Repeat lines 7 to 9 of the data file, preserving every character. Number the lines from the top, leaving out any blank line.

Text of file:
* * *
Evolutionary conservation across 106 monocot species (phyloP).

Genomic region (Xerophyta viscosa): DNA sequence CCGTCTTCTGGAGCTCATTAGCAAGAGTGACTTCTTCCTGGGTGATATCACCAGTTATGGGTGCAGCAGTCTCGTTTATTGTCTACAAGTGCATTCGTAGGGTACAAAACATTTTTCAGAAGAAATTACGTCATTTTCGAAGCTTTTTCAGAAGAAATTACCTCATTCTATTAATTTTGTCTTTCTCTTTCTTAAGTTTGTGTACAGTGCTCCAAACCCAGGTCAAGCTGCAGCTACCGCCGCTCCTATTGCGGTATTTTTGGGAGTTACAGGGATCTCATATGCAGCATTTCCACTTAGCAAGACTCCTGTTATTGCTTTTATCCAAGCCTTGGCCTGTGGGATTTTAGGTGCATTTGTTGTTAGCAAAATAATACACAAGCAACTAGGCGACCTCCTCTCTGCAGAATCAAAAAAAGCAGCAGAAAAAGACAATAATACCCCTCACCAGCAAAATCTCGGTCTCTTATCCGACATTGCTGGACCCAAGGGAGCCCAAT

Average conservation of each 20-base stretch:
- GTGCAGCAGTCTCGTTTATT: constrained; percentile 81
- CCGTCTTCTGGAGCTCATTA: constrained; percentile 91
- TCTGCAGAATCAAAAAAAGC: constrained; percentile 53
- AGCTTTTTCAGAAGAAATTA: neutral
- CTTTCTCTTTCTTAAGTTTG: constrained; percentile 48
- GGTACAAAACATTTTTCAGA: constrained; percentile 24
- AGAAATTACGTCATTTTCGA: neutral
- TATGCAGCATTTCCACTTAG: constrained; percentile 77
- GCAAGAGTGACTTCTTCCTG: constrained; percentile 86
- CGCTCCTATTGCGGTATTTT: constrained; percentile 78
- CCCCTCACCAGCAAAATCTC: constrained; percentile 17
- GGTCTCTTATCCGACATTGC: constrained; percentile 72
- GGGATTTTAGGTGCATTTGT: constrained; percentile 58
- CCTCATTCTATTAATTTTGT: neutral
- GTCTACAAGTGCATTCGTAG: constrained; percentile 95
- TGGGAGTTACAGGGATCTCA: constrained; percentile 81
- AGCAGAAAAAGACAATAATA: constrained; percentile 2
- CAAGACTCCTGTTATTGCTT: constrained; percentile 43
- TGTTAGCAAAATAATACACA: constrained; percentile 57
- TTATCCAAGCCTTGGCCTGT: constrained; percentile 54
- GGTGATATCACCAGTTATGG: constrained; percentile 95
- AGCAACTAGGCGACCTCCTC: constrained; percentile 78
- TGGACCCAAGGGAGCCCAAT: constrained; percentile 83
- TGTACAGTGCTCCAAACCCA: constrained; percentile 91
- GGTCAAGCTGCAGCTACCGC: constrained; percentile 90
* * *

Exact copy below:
- AGCTTTTTCAGAAGAAATTA: neutral
- CTTTCTCTTTCTTAAGTTTG: constrained; percentile 48
- GGTACAAAACATTTTTCAGA: constrained; percentile 24